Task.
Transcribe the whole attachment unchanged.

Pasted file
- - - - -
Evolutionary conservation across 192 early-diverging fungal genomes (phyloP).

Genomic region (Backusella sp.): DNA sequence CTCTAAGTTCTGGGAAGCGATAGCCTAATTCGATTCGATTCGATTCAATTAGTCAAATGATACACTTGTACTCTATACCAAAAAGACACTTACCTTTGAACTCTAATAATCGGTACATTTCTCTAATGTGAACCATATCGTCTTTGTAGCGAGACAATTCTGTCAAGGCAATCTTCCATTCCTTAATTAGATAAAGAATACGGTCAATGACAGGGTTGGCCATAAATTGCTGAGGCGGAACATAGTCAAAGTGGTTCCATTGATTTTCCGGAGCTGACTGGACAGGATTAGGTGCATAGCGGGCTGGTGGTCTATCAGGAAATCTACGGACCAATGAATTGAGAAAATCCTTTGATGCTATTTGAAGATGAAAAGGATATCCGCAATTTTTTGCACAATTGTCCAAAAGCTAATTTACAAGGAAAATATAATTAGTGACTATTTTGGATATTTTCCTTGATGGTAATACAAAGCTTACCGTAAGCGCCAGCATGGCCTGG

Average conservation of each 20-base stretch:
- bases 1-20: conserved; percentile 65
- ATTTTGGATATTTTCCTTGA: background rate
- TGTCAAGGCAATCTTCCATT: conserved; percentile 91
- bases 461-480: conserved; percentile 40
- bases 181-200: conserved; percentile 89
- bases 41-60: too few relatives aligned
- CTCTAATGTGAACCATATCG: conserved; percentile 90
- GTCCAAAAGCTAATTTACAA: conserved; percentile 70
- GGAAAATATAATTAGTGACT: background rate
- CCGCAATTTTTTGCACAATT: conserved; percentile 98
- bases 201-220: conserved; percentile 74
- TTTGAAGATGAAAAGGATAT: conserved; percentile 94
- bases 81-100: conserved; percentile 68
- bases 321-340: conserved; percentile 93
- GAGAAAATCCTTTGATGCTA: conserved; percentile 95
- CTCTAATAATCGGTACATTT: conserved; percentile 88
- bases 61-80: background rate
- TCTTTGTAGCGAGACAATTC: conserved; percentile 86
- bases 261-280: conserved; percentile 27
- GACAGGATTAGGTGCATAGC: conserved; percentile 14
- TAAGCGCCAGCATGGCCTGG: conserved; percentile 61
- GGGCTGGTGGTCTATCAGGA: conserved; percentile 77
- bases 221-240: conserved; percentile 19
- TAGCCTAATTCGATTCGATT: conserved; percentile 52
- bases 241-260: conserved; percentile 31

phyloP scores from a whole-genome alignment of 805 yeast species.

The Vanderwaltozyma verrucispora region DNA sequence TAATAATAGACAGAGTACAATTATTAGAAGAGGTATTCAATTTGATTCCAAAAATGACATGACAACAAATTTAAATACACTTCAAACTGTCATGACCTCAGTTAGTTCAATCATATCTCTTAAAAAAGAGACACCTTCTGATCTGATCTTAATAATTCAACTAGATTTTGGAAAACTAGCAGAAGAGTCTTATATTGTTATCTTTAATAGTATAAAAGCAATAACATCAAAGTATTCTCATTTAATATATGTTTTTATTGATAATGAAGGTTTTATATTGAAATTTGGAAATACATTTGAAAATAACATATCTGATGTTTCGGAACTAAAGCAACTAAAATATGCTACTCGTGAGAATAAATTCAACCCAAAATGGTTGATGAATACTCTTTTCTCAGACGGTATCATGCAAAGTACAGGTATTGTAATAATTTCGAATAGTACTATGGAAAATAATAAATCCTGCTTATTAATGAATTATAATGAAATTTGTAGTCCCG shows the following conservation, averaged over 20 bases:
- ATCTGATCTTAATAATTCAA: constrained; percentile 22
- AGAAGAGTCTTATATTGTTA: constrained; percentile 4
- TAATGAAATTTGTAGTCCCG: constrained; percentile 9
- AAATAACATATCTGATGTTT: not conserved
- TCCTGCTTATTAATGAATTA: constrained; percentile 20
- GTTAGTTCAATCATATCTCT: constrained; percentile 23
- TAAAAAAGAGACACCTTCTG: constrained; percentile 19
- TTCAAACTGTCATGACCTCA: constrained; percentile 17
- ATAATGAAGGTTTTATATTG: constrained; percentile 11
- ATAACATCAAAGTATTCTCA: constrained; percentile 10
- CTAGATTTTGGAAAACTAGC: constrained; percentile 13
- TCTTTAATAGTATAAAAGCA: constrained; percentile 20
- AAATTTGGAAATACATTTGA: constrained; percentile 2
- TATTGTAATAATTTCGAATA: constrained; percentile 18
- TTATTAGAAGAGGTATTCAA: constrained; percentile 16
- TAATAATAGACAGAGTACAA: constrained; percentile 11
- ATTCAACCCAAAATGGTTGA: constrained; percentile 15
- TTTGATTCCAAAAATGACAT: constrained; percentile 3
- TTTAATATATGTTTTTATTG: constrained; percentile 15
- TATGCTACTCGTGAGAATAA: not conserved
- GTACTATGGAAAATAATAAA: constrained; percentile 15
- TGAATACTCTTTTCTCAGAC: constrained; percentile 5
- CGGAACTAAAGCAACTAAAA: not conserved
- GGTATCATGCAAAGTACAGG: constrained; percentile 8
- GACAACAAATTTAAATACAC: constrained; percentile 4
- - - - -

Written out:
Evolutionary conservation across 192 early-diverging fungal genomes (phyloP).

Genomic region (Backusella sp.): DNA sequence CTCTAAGTTCTGGGAAGCGATAGCCTAATTCGATTCGATTCGATTCAATTAGTCAAATGATACACTTGTACTCTATACCAAAAAGACACTTACCTTTGAACTCTAATAATCGGTACATTTCTCTAATGTGAACCATATCGTCTTTGTAGCGAGACAATTCTGTCAAGGCAATCTTCCATTCCTTAATTAGATAAAGAATACGGTCAATGACAGGGTTGGCCATAAATTGCTGAGGCGGAACATAGTCAAAGTGGTTCCATTGATTTTCCGGAGCTGACTGGACAGGATTAGGTGCATAGCGGGCTGGTGGTCTATCAGGAAATCTACGGACCAATGAATTGAGAAAATCCTTTGATGCTATTTGAAGATGAAAAGGATATCCGCAATTTTTTGCACAATTGTCCAAAAGCTAATTTACAAGGAAAATATAATTAGTGACTATTTTGGATATTTTCCTTGATGGTAATACAAAGCTTACCGTAAGCGCCAGCATGGCCTGG

Average conservation of each 20-base stretch:
- bases 1-20: conserved; percentile 65
- ATTTTGGATATTTTCCTTGA: background rate
- TGTCAAGGCAATCTTCCATT: conserved; percentile 91
- bases 461-480: conserved; percentile 40
- bases 181-200: conserved; percentile 89
- bases 41-60: too few relatives aligned
- CTCTAATGTGAACCATATCG: conserved; percentile 90
- GTCCAAAAGCTAATTTACAA: conserved; percentile 70
- GGAAAATATAATTAGTGACT: background rate
- CCGCAATTTTTTGCACAATT: conserved; percentile 98
- bases 201-220: conserved; percentile 74
- TTTGAAGATGAAAAGGATAT: conserved; percentile 94
- bases 81-100: conserved; percentile 68
- bases 321-340: conserved; percentile 93
- GAGAAAATCCTTTGATGCTA: conserved; percentile 95
- CTCTAATAATCGGTACATTT: conserved; percentile 88
- bases 61-80: background rate
- TCTTTGTAGCGAGACAATTC: conserved; percentile 86
- bases 261-280: conserved; percentile 27
- GACAGGATTAGGTGCATAGC: conserved; percentile 14
- TAAGCGCCAGCATGGCCTGG: conserved; percentile 61
- GGGCTGGTGGTCTATCAGGA: conserved; percentile 77
- bases 221-240: conserved; percentile 19
- TAGCCTAATTCGATTCGATT: conserved; percentile 52
- bases 241-260: conserved; percentile 31

phyloP scores from a whole-genome alignment of 805 yeast species.

The Vanderwaltozyma verrucispora region DNA sequence TAATAATAGACAGAGTACAATTATTAGAAGAGGTATTCAATTTGATTCCAAAAATGACATGACAACAAATTTAAATACACTTCAAACTGTCATGACCTCAGTTAGTTCAATCATATCTCTTAAAAAAGAGACACCTTCTGATCTGATCTTAATAATTCAACTAGATTTTGGAAAACTAGCAGAAGAGTCTTATATTGTTATCTTTAATAGTATAAAAGCAATAACATCAAAGTATTCTCATTTAATATATGTTTTTATTGATAATGAAGGTTTTATATTGAAATTTGGAAATACATTTGAAAATAACATATCTGATGTTTCGGAACTAAAGCAACTAAAATATGCTACTCGTGAGAATAAATTCAACCCAAAATGGTTGATGAATACTCTTTTCTCAGACGGTATCATGCAAAGTACAGGTATTGTAATAATTTCGAATAGTACTATGGAAAATAATAAATCCTGCTTATTAATGAATTATAATGAAATTTGTAGTCCCG shows the following conservation, averaged over 20 bases:
- ATCTGATCTTAATAATTCAA: constrained; percentile 22
- AGAAGAGTCTTATATTGTTA: constrained; percentile 4
- TAATGAAATTTGTAGTCCCG: constrained; percentile 9
- AAATAACATATCTGATGTTT: not conserved
- TCCTGCTTATTAATGAATTA: constrained; percentile 20
- GTTAGTTCAATCATATCTCT: constrained; percentile 23
- TAAAAAAGAGACACCTTCTG: constrained; percentile 19
- TTCAAACTGTCATGACCTCA: constrained; percentile 17
- ATAATGAAGGTTTTATATTG: constrained; percentile 11
- ATAACATCAAAGTATTCTCA: constrained; percentile 10
- CTAGATTTTGGAAAACTAGC: constrained; percentile 13
- TCTTTAATAGTATAAAAGCA: constrained; percentile 20
- AAATTTGGAAATACATTTGA: constrained; percentile 2
- TATTGTAATAATTTCGAATA: constrained; percentile 18
- TTATTAGAAGAGGTATTCAA: constrained; percentile 16
- TAATAATAGACAGAGTACAA: constrained; percentile 11
- ATTCAACCCAAAATGGTTGA: constrained; percentile 15
- TTTGATTCCAAAAATGACAT: constrained; percentile 3
- TTTAATATATGTTTTTATTG: constrained; percentile 15
- TATGCTACTCGTGAGAATAA: not conserved
- GTACTATGGAAAATAATAAA: constrained; percentile 15
- TGAATACTCTTTTCTCAGAC: constrained; percentile 5
- CGGAACTAAAGCAACTAAAA: not conserved
- GGTATCATGCAAAGTACAGG: constrained; percentile 8
- GACAACAAATTTAAATACAC: constrained; percentile 4